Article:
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I had come across that page before asking this question. While the explanation of $hashKey is helpful, it still isn't clear how to make sure a single property change on a deeply nested object will result in the corresponding component being updated, without having to rebuild the whole ng-repeat section. -- I tried using angular.extend() and jQuery.extend(true), but that didn't have the desired effect, and would mean I have to manage addition/removal manually. -- I was hoping AngularJS kept an internal copy of the list it could use to track changes; looks like I'll have to do it myself. – nitrogen Jun 13 '13 at 19:51
    
@nitrogen can you add example code of changes that angular is not tracking for you ? – vittore Jun 13 '13 at 23:24
    
also you example code recreates not only list items, but list itself, every 500 msecs, so angular cant really do anything here, and you will have just constant page rerendering. – vittore Jun 13 '13 at 23:26
    
The example code's intention was to simulate parsing an array from JSON, which would create a new array every time. I'll update the question or post an answer with a better example once I've figured out how well my new approach works (storing an intermediate copy in an object, then sorting into an array whenever items are added or removed). – nitrogen Jun 14 '13 at 1:09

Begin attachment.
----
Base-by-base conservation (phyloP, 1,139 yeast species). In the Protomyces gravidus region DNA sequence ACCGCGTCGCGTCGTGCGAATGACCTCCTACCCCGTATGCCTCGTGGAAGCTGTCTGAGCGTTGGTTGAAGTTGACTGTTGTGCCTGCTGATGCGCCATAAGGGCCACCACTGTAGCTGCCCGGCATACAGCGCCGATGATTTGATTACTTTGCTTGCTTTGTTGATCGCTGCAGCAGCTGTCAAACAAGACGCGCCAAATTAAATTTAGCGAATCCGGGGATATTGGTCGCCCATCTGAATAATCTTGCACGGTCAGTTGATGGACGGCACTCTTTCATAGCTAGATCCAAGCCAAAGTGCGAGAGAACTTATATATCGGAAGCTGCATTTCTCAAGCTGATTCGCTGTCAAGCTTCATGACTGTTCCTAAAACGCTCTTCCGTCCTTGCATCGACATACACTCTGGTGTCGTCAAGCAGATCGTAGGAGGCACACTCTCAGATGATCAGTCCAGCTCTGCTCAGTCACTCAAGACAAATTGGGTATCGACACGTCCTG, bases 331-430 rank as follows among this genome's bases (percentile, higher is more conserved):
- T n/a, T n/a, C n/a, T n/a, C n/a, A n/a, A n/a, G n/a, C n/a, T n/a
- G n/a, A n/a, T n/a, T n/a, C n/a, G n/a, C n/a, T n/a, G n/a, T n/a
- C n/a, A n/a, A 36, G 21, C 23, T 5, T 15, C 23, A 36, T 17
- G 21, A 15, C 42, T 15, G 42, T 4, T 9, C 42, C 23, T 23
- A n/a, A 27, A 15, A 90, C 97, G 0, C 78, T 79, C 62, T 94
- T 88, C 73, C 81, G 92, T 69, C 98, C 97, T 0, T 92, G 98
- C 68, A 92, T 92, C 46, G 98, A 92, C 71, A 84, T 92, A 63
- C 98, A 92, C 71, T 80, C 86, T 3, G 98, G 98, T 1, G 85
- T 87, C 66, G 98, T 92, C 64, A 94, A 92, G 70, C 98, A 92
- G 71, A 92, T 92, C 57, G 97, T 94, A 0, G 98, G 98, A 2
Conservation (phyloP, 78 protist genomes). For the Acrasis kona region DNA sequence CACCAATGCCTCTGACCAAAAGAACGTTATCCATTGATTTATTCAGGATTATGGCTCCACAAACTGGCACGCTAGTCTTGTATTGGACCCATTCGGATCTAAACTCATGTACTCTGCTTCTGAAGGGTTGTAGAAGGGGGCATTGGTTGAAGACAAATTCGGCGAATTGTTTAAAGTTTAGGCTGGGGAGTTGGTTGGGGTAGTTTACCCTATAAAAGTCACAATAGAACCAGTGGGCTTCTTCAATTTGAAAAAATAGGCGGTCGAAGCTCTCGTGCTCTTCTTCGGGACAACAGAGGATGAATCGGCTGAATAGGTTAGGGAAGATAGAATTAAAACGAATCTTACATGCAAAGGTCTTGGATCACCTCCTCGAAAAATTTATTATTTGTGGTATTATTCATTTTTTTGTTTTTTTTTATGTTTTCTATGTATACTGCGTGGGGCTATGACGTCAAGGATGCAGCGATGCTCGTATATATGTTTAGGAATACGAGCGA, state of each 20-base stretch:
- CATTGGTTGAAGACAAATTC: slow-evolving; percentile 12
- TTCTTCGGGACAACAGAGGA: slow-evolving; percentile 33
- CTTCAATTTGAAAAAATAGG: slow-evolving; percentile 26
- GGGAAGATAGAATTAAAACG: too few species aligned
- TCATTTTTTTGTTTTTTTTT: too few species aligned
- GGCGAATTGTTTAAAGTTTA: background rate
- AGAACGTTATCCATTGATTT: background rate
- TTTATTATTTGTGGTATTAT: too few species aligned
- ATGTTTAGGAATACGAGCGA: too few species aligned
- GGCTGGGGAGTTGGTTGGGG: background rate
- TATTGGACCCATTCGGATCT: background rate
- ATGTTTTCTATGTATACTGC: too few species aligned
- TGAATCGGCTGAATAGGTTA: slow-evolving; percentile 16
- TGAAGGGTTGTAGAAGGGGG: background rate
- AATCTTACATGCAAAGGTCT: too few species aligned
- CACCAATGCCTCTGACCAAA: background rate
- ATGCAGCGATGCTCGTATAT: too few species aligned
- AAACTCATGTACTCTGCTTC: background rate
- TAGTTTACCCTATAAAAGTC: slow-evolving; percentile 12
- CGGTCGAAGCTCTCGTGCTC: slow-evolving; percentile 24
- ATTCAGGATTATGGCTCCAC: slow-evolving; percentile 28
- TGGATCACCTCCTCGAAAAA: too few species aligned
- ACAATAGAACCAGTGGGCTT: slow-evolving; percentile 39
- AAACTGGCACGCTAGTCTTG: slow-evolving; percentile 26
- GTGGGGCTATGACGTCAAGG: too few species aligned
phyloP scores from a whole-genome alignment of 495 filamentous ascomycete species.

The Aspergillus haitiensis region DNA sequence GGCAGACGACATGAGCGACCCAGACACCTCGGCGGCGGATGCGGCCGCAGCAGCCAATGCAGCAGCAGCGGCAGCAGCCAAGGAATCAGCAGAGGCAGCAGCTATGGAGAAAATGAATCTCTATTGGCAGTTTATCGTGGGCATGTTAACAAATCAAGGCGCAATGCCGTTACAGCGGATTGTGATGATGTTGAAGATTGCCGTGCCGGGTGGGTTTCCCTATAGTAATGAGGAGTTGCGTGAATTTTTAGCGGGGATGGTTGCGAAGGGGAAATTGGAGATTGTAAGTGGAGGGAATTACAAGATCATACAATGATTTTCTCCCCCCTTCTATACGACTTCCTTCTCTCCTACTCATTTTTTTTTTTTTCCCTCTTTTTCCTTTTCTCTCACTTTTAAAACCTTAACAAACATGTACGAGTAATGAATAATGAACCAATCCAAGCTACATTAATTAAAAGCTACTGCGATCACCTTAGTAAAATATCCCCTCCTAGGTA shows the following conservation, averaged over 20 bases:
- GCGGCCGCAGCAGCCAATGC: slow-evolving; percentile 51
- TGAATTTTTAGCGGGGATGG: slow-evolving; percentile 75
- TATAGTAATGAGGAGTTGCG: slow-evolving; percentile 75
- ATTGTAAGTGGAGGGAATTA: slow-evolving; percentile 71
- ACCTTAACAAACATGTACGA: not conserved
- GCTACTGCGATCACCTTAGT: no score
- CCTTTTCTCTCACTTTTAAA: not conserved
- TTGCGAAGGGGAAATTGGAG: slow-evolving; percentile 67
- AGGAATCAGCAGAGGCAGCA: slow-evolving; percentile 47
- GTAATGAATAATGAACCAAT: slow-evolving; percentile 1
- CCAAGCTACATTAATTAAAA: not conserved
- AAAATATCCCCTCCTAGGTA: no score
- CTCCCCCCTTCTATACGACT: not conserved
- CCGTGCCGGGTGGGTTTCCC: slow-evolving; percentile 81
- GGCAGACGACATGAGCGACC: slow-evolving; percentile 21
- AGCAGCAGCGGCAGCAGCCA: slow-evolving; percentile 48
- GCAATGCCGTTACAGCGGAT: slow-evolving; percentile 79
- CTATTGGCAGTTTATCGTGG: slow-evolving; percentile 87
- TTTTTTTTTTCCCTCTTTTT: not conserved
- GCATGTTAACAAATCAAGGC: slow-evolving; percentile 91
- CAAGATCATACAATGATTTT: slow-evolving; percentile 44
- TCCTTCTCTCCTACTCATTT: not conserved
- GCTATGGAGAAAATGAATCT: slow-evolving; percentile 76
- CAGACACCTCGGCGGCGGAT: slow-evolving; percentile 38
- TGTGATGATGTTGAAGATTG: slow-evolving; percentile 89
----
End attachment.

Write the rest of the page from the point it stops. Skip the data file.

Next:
I'm planning to build the following solution myself eventually though it's still in my product backlog.

The problem with ng-repeat is it will remove items from the DOM when it needs to so for a table it would mean it will resize and such, but if the data is dynamic, it may flicker because the data changed around and the table size is shifting. Particularly during paging because the whole page may not have loaded yet.

To get around this flickering, the table must not change its number of rows. Instead have an ng-repeat of "displayed" data and just change it as needed without adding or removing items from the array.